Often as conductors grow older, their tempos become slower, as if they are reluctant to let go of the music, or accelerate, as if they are trying to outpace time itself. Levine is a collector and student of time-pieces, and he has avoided both extremes, just as he charts a course that avoids complacency and routine at one extreme, and egocentric eccentricity for its own sake at the other. The public has learned to depend on a high level of quality when he is on the podium. But even after 40 years, the public also knows to expect surprise.
Unlocking the Masters
Ravel: A Listener’s Guide
by Victor Lederer
An enigma to those who knew him, Maurice Ravel (1875-1937) composed some of the most popular and beloved music in the repertory. In Ravel: A Listener’s Guide (November 2015, Amadeus Press, $19.99), Victor Lederer surveys and explores this master’s refined and utterly distinctive oeuvre.
Ravel is often mentioned in the same breath as his older contemporary Claude Debussy, but the works of the two composers display as many differences as similarities. Where Debussy rejected existing forms, the structuralist Ravel embraced the baroque suite and classical sonata form as vehicles for his ideas, in addition to his own concise inventions. At his best, which is where we usually find this focused stylist, passion flows just beneath some of the most exquisitely crafted surfaces in music, under which lurk ironies that raise as many questions as answers. A perfect example is Boléro, Ravel’s most famous work, a strange but fascinating experiment that one can hear as maddening or irresistible. Lederer analyzes Bolero and looks at the outsized role it has assumed in our culture.
Lederer walks the reader and listener through Ravel’s relatively small but crucial contributions to orchestral, vocal, chamber, and piano music. Ravel’s two operas, idiosyncratic and underappreciated, are examined in detail as well. The book includes a Naxos CD that samples masterpieces from across the master’s career.
8.5″ x 11″
Amadeus Press, an imprint of Hal Leonard Performing Arts Publishing Group
ABOUT THE AUTHOR
Victor Lederer is a writer on music and urban history. His books include Beethoven’s Chamber Music: A Listener’s Guide, Beethoven’s Piano Music: A Listener’s Guide, Bach’s Keyboard Music: A Listener’s Guide, and Chopin: A Listener’s Guide to the Master of the Piano, all for the Amadeus Press Unlocking the Masters series. He lives in New York.
The latest installment in the Unlocking the Masters Series from Amadeus Press has arrived: Ravel: A Listener’s Guide by Victor Lederer. The Unlocking the Masters Series, which now features 23 titles, presents the work of classical composers in a user-friendly style that brings the reader quickly and easily in to the world of the greatest composers and their music. Read below for an excerpt of Chapter one!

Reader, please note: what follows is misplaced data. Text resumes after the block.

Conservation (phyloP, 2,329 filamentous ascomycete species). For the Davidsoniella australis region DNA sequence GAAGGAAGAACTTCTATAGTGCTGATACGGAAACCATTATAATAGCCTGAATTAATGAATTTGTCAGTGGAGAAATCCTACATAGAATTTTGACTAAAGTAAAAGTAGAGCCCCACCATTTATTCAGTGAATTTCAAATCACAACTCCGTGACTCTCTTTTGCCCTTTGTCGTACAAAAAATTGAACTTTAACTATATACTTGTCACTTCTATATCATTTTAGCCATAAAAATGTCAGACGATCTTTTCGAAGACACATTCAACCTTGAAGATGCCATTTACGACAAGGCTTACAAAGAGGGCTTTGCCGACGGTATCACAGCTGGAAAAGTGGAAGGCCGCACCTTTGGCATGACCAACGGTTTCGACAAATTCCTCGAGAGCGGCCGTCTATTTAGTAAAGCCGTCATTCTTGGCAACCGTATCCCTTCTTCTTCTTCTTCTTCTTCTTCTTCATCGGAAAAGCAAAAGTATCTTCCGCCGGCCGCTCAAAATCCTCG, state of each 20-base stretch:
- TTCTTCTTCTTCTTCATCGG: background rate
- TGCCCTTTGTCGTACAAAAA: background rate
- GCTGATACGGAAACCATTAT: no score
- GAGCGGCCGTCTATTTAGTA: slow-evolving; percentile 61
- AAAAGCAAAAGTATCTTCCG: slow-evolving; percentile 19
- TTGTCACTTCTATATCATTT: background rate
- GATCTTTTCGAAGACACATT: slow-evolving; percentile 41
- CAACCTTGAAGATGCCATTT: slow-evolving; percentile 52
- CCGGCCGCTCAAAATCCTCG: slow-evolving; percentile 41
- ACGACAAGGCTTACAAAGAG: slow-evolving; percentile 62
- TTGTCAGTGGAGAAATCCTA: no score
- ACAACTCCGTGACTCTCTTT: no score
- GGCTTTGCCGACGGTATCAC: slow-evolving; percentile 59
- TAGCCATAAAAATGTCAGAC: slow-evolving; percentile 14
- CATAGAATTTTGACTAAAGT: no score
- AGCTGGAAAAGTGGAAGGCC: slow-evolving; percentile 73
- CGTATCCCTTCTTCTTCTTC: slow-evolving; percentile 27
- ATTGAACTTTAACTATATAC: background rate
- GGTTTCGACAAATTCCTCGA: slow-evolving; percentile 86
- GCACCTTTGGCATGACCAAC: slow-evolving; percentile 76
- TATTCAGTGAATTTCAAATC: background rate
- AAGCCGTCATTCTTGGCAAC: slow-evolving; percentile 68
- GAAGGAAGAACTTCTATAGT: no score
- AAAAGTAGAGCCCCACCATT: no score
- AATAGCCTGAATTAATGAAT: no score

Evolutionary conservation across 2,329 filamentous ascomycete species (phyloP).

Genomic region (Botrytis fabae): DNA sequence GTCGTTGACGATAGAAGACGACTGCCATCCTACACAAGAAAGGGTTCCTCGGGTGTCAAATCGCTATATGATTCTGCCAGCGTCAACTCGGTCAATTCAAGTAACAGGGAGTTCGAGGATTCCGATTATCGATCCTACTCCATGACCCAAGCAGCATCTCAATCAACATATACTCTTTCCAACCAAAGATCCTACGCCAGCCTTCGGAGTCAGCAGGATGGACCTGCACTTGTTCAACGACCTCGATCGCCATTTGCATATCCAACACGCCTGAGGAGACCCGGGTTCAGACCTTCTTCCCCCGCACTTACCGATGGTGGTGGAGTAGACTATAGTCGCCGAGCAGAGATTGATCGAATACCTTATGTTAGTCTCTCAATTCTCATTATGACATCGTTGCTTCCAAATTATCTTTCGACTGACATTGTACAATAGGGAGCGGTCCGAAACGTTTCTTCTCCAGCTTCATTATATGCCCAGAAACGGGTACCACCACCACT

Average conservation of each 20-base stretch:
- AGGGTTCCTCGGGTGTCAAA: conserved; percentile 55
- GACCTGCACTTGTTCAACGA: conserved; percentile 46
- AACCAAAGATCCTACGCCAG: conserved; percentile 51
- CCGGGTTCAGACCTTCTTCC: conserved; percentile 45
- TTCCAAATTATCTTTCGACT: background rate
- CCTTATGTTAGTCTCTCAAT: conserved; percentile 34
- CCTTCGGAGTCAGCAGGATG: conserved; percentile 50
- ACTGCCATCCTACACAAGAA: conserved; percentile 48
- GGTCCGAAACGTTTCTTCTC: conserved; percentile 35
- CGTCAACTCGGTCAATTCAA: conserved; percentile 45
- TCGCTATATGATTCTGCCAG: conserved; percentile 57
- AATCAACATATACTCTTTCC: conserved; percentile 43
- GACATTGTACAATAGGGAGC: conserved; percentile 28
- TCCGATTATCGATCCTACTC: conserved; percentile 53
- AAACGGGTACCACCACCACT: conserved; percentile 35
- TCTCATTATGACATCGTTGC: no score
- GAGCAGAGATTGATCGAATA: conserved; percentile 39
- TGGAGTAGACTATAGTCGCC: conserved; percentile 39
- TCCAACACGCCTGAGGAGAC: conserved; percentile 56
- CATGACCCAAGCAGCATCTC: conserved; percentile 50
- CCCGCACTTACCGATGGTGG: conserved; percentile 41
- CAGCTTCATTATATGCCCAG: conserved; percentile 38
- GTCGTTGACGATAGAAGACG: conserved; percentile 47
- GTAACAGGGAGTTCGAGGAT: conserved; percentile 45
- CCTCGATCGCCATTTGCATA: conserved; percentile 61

There’s no question that the beautiful surfaces of Maurice Ravel’s music provide an easy approach, but subterranean strengths are what make it last. So, in one sense, his works hardly seems to need analysis, partially explaining their immense popularity, while the tug of the composer’s sophisticated compositional technique—his tart harmonies and rhythmic playfulness, for example—and his singular way of expressing passion keeps it from superficiality, bringing one back to listen, again and again.
Ravel’s style, gorgeous on the outside but steely underneath, derives its irresistible outward beauty chiefly from long-spun melodies as well as some of the most skillful and effective instrumental and vocal writing by any composer in any era. His structural strength comes from rhythmic freedom, harmonic richness, and daring, and formal patterns that are mostly straightforward but well suited to the job. Ravel’s gifts as a composer also include the related qualities of brevity, concision, and momentum: he says what he has to say and keeps moving, never dragging his material out. Much of the master’s oeuvre is in dance form, most famously perhaps his various essays in the waltz, but he also composed in Daphnis et Chloé one of the great ballets. But in several other cases that we’ll see, he also transcribed or otherwise reworked his music into ballets: he seemed to be thinking constantly in terms of its choreographic possibilities. More difficult to explain but present just the same is his ability to evoke passion at a distance, a peculiar skill at which he may be unmatched.
[…]Ravel’s style always remains clearly and unquestionably his own. Even though you may be able to point at an influence here or there, his integration of them is so complete that there’s never a sense that he’s mimicking or copying—unless, as in a couple of rather minor instances, he wants you to. Finally, within this small output is an unusually high percentage of the composer’s works transcribed from one form to another. There are several reasons for this, and we’ll examine these, as well as the music itself, in chapter 4.
I discovered while working on the book that generalizing about Ravel’s music is unwise. For instance, several late-period works are rich and heavily scored, going completely against the prevailing leaner manner. And, while I tend to prefer the piano versions of many works (usually the originals) to the orchestral transcriptions that the composer made later, I found that with Ma Mère l’Oye, I love both the four-hand piano original and the orchestrated version equally. Everything Ravel published was crafted with the utmost care, and you need to hear every note and to keep an open mind.